Federico F. wrote: > Yes, I didn't use an "Agile" approach for this project, because even > though I like some ideas from XP and Scrum, I also like some from CMMi. > So , I'm currently working on a process that mixes what I think is the > best of both worlds. > > I do belive that you need to design what you are going to code, before > coding it, and it may be a good practice to do TDD after you have these > design documents. I also think that you need much more less design > documents than those available in RUP. RUP is an "agile" process too, and it does _not_ specify that you create lots of design documents before coding. > But, of course, I also don't think that there is THE best way to > develop software. I think it depends on the people you have in your > team. There are, however, worst ways. One of the biggest impediments to adopting TDD is the amount of effort you must spend learning to retrofit tests into existing frameworks. (This, in turn, is a good way to vet the quality of those frameworks. Attrocities like ASP.NET should be shunned _specifically_ because they are hard to test.) Rails, however, provides a testing framework matching most of its features. So all you need to do is just start extending the tests, in parallel to how you extend the application. So the ultimate goal of TDD, Emergent Design, is within reach of anyone as soon as they generate their first Rails application. -- Phlip http://www.greencheese.us/ZeekLand <-- NOT a blog!!!
on 2006-12-02 16:20
Ok, googling a bit I found that RUP can be used for agile development... some artifacts, some rules... but it is not an agile process from its beggining. Anyway, perhaps you have a broader definition of "Agile" in your head, than I have in mine. It's not the point. The real point is CMM/CMMi and it's relation with Agile methodologies. If you like CMM it is hard to accept pure XP, Scrum... So my intention is to find a way to adopt an Agile process that fits CMM aswell. Googling a bit again... I found a paper of some person talking about "stretching" Agile to make it CMM level 3 compliant. I will read it as I read more about agile and TDD. Specifically, my doubt now is if you can design your software with at least one or two UML diagramms before doing TDD.
on 2006-12-02 17:19
Hi Federico, Federico Fernandez wrote: > So my intention is to find a way to adopt > an Agile process that fits CMM aswell. You might want to check out www.niwotridge.com. Glen Alleman is one of the most experienced folks around wrt utilizing agile development methods within a CMMI-compliant overall PM infrastructure. hth, Bill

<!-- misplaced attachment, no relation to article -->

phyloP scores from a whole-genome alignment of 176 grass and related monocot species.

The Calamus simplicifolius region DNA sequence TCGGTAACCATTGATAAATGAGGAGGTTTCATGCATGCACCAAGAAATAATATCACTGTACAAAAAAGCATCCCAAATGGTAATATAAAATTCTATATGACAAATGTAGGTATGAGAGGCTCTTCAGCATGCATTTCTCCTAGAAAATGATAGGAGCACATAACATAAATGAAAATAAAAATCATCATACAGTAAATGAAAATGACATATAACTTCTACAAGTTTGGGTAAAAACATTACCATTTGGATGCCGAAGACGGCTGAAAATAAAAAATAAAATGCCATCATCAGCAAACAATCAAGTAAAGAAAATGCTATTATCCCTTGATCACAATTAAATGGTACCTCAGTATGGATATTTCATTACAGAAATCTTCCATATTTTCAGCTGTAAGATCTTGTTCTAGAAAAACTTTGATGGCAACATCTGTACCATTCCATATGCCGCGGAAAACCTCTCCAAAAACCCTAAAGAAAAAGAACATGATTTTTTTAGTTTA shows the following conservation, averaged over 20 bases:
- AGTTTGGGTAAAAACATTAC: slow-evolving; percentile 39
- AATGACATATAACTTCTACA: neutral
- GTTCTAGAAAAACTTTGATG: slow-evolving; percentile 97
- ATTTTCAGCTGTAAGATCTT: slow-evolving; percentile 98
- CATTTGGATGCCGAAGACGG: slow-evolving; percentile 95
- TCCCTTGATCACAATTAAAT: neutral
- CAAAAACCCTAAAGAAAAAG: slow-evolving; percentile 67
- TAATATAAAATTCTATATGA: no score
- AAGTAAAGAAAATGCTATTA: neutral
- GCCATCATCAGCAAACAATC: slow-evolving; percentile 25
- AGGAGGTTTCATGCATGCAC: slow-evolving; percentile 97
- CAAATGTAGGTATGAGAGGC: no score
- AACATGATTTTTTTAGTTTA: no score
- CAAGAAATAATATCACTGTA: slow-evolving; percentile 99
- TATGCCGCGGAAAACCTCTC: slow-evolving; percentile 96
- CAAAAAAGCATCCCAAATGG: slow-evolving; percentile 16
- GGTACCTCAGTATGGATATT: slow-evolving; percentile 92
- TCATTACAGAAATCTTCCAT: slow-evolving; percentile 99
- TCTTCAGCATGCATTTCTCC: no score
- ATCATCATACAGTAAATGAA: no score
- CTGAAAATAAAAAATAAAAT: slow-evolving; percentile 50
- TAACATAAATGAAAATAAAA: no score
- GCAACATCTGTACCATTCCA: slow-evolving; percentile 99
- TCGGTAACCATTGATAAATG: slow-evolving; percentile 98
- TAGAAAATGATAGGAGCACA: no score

on 2006-12-02 22:36
Federico Fernandez wrote: > The real point is CMM/CMMi and it's relation with Agile methodologies. > If you like CMM it is hard to accept pure XP, Scrum... So my intention > is to find a way to adopt an Agile process that fits CMM aswell. XP satisfies all the CMM KPAs for one team. All the "manage your process" stuff. This requires you to actually _do_ XP (just as CMM actually requires you to do it, not just speak it!). A CMM certifier should rate an XP team at Level 3 and part of 4, at least. The remaining KPAs are the inter-team stuff, which XP naturally does not cover. For example, pure XP requires an Onsite Customer (a "business analyst" role) to author acceptance tests. These tests are analysis, and documentation, and requirements gathering, and - uh - tests. All in one. So the KPAs that require those things are satisfied. Projects without acceptance tests are not XP, so they also should fail CMM certifiation. > Googling a bit again... I found a paper of some person talking about > "stretching" Agile to make it CMM level 3 compliant. I will read it as I > read more about agile and TDD. Specifically, my doubt now is if you can > design your software with at least one or two UML diagramms before doing > TDD. CMM does _not_ require you to draw diagrams before you write code. XP does _not_ forbid them, either. People practicing XP learn that they need such diagrams less often. This, in turn, increases the value and meaning of such diagrams when they are used. So people practicing XP often write about their experiences, leading to a myth that things like UML and debuggers are forbidden. A company at CMM Level 5 should lose their certification if they don't try XP in a pilot project, per the KPA "experiment with new processes and learn from them". -- Phlip http://www.greencheese.us/ZeekLand <-- NOT a blog!!!